- Small business health insurance costs are rising every year, leading employers to partner with employees to lower costs.
- There are several ways to reimburse an employee for healthcare costs, such as offering a health reimbursement arrangement.
- While health insurance and its related reimbursement can take many forms, there are critical federal rules employers must follow.
- This article is for small business owners and human resource professionals who want to learn about health insurance reimbursement, how they work and what options are available.
Employers have many options for offering health insurance to employees. However, price is often the deciding factor when businesses choose health insurance benefits for their employees.
Employers understand that health insurance benefits can attract and retain top talent and boost employee satisfaction. However, not every business can offer fully sponsored health insurance, and employees must often foot a significant portion of the bill. In these cases, the employer may want to offset some of their employees’ expenses.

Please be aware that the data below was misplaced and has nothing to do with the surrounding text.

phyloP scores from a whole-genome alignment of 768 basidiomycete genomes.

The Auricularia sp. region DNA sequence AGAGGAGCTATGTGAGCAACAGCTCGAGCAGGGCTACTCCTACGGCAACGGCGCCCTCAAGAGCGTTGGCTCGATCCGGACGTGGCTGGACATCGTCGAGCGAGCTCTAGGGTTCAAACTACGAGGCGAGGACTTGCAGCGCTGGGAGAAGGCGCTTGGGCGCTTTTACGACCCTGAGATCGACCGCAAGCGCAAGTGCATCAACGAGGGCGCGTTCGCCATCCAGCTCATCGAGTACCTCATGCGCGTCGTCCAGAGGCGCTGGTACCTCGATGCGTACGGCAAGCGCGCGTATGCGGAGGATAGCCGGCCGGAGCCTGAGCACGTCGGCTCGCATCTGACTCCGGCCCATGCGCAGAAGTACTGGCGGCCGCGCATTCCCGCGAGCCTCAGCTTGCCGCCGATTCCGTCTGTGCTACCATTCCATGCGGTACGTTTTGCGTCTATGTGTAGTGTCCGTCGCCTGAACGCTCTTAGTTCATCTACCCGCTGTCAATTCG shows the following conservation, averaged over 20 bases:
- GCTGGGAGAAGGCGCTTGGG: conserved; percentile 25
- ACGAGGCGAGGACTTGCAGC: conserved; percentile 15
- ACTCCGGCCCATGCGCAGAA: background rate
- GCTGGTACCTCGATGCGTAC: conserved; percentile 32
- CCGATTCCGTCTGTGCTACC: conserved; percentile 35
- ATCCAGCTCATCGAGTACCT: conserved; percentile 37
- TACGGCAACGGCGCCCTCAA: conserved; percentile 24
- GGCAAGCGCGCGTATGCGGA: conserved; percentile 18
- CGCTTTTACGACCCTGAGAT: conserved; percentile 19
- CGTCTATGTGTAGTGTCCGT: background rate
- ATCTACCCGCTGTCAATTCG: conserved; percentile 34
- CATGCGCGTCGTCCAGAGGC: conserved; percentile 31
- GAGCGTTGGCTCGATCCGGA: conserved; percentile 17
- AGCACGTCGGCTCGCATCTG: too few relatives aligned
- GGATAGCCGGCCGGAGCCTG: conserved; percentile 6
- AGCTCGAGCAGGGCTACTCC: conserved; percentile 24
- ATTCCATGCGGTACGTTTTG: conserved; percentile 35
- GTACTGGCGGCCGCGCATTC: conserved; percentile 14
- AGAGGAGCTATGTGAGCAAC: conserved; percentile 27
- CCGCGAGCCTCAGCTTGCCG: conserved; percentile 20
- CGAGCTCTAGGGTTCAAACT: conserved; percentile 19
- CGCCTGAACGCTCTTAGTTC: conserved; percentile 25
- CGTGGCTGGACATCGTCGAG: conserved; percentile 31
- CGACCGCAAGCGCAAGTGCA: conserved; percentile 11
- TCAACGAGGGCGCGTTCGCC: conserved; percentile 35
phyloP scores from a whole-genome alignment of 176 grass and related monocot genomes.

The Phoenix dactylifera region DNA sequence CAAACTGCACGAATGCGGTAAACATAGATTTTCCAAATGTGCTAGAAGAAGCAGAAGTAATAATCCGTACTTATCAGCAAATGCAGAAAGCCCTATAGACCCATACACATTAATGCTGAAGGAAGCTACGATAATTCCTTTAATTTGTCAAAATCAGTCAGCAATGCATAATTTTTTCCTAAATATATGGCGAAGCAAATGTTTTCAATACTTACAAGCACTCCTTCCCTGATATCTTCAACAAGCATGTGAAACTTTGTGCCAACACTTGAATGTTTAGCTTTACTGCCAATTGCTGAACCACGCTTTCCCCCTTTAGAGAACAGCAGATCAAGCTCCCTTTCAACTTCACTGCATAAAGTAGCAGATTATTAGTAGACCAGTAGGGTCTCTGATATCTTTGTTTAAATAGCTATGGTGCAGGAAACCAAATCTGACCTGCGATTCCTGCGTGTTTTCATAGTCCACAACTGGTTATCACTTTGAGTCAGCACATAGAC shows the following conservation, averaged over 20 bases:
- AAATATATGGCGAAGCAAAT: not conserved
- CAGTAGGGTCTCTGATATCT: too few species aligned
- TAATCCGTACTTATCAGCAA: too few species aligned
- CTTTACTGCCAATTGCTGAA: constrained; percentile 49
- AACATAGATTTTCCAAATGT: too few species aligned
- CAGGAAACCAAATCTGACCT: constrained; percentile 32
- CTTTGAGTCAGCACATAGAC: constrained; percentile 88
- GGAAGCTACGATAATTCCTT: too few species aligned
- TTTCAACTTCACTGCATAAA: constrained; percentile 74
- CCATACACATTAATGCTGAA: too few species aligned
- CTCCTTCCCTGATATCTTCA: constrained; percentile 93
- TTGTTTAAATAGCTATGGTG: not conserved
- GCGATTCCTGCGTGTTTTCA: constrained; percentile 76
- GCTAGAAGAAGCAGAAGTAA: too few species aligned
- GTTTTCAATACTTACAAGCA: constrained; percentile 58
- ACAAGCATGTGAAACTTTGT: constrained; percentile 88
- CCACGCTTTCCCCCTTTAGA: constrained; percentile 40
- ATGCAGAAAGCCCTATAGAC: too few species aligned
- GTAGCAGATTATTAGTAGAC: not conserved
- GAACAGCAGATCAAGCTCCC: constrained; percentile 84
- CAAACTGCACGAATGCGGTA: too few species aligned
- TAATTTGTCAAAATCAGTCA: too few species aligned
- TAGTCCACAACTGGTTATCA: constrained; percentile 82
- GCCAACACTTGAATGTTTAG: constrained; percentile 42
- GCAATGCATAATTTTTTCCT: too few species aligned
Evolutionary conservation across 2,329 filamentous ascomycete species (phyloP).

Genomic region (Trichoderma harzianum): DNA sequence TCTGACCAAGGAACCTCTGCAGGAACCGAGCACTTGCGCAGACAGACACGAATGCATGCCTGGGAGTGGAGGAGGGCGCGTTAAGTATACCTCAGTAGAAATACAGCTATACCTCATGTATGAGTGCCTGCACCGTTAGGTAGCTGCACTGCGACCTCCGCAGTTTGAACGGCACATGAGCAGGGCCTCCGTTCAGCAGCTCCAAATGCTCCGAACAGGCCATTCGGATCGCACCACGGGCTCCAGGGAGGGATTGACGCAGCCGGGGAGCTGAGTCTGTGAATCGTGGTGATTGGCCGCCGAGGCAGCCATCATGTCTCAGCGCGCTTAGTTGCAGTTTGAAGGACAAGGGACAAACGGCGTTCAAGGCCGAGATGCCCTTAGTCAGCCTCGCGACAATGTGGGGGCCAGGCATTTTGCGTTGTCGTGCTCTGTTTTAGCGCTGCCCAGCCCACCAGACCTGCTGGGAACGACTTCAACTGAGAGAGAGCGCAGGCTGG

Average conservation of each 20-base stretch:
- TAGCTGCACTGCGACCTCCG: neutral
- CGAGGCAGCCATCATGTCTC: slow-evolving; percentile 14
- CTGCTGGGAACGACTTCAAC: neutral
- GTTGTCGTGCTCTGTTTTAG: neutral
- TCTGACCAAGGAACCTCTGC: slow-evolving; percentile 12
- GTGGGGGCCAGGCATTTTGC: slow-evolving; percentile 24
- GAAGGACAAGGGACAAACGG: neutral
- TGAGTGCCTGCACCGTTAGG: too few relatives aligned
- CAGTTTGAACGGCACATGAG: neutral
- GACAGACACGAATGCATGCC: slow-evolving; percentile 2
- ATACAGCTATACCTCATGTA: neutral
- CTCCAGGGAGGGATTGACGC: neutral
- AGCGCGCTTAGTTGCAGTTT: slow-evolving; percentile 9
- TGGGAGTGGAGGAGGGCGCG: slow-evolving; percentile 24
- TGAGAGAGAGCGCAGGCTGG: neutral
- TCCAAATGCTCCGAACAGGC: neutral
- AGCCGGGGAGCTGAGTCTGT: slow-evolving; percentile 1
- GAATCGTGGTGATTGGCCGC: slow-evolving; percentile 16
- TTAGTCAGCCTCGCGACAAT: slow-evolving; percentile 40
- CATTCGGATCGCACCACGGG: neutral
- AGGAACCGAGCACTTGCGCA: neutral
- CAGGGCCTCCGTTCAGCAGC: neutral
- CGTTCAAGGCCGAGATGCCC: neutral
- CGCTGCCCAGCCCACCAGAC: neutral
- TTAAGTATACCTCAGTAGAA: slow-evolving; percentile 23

Fortunately, reimbursement options exist, but it’s crucial to handle health expense reimbursement correctly and comply with applicable legal requirements. We’ll explain what employers need to do to reimburse team members for health insurance costs.
Did you know? Business health insurance requirements state that companies with 50 or more full-time employees must provide group health insurance coverage to their employees.
Can employers reimburse employees for health insurance?
Employers can help with employees’ health insurance expenses in several ways. However, if you don’t use a pretax shelter provided by the IRS, such as a health reimbursement arrangement (HRA), there could be significant tax consequences.
What is an HRA?
An HRA is an employer-funded and -owned group health plan that allows employees to be reimbursed, tax-free, for some medical expenses. There is a cap on how much employees can be reimbursed annually. Any money